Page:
by Christy Gualtieri
“Scared is what you’re feeling. Brave is what you’re doing.”
For the longest time, I dreaded making phone calls. This was before everyone used the Internet, and oh, how I would’ve loved the convenience of making appointments or canceling things without the (to me) horror of having to talk to an actual human being. I’d put off making each call as long as possible, and my hands would shake, my palms would sweat, and my stomach would churn. I’d picture the worst: the person on the receiving end of my call completely blowing a gasket at whatever it was I had to say, like their entire day was ruined because I had to cancel a haircut appointment (and not last-minute, either). It got so how the only way I could make calls was to picture the person on the other end as a Muppet, and who could get mad at a Muppet?
It sounds like a silly thing, but it was a real fear for me.
My son is three, so a lot of his fears can be considered irrational to adults, but one thing that seems hard for us to understand is his fear around the music certain toys make. He has trouble with certain musical tunes, especially repetitive ones, and so we don’t usually keep them on around the house. If a toy does go off he would get very still, his eyes would fill with tears, and he’d run to us for comfort until the song finished (or someone turned off the toy).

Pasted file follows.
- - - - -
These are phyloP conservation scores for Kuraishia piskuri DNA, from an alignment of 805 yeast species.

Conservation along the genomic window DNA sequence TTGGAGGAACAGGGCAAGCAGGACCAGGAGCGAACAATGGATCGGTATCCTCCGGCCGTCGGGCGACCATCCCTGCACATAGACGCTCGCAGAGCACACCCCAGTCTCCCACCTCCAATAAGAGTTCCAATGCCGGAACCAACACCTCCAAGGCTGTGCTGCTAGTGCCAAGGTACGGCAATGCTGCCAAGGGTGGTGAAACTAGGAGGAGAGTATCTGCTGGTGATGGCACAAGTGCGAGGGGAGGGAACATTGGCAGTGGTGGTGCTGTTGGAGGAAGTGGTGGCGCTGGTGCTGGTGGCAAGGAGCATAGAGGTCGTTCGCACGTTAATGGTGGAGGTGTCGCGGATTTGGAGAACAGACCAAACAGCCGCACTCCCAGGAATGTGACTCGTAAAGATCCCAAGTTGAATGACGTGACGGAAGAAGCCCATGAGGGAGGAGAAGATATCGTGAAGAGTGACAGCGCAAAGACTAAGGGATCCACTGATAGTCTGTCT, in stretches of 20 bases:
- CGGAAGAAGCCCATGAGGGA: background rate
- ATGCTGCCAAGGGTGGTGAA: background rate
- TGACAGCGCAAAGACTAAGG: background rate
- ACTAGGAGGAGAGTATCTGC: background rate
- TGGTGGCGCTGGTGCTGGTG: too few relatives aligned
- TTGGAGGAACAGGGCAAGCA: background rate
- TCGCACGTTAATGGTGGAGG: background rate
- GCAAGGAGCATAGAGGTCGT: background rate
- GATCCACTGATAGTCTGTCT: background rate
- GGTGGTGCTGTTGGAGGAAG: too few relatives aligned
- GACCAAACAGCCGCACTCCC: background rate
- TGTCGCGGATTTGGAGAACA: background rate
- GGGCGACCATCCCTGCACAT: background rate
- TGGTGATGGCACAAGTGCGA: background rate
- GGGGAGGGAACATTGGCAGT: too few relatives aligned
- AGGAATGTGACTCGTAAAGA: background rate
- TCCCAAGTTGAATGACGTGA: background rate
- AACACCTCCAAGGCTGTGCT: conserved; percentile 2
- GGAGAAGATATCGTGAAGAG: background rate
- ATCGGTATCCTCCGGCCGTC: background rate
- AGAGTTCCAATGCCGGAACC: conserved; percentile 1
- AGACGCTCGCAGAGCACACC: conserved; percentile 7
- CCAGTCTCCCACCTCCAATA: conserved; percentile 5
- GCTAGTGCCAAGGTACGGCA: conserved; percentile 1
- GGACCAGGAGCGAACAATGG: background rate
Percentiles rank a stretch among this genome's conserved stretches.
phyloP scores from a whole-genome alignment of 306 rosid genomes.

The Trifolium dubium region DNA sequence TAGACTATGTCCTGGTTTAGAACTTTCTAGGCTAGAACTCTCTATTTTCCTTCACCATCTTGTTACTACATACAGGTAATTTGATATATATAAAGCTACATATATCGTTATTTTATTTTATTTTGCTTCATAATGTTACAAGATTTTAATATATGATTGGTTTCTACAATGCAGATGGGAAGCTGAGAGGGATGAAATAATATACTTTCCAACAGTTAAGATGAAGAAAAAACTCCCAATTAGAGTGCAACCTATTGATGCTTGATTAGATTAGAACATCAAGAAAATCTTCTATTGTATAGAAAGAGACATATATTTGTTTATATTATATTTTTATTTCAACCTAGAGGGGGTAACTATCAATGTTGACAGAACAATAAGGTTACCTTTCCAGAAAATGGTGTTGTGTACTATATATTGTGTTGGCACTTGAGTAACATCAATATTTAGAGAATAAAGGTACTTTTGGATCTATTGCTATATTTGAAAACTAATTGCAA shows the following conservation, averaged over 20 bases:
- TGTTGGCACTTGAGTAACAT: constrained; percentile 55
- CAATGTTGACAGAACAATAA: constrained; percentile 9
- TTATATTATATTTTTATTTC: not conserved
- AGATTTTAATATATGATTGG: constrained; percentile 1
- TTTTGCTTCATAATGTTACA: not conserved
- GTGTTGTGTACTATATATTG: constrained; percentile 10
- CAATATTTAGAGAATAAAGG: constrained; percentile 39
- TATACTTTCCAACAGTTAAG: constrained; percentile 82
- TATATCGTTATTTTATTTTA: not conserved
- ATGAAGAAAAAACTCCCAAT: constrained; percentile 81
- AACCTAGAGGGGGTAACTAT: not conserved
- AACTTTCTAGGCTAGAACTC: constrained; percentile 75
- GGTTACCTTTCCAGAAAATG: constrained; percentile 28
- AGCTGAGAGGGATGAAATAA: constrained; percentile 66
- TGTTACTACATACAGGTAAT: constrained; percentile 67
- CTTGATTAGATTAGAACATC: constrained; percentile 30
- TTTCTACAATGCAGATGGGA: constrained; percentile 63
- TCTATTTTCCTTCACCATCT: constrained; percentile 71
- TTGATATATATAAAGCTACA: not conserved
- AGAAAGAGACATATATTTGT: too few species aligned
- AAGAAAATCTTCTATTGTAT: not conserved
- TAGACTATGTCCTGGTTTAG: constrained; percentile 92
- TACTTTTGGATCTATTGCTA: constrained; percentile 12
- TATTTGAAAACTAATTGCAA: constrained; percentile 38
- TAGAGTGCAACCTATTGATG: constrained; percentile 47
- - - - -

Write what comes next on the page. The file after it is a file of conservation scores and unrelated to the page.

But we’re trying to teach him about bravery, about how we can be brave even when the scary things in life appear (and we know of all the things that await him as he grows up that are much scarier than a musical toy). It’s a hard lesson to teach, but a hard one to learn, I think, no matter how old you are.
A few days ago, a friend of my son’s was over for a play date, and she played with a toy that made music. But instead of screaming or running away, my son turned to me, his eyes still filled with tears, and said, in a quivering voice, “I’m brave, I’m brave! It’s okay that there’s music! I’m brave!”
There is so much in the world that is absolutely terrifying, and it doesn’t have to be the big things that make the evening news, either. It can be a relationship on the verge of ending, a job offer on the line, an important make-or-break meeting with a client. It can be a diagnosis for a family member, a lost item that was very important to you, or something so minor that no one else can understand. There is so much temptation, in the face of all that fear, to run away or scream or feel paralyzed. But maybe we can learn to be brave, to face all of the scary things in our lives and say to ourselves, maybe with tears running down our faces, too, “I’m brave! It’ll all be okay! I’m brave!”
And we’ll be able to feel ourselves grow!
Until next time, be well!
Christy Gualtieri is a freelance writer specializing in pop culture, religion, and motherhood. She lives in Pittsburgh with her husband and son, blogs at asinglehour.wordpress.com, and tweets @agapeflower117. Follow PghPsych on Facebook and Twitter for daily updates, inspirational quotes, articles, and different events and causes related to good mental health!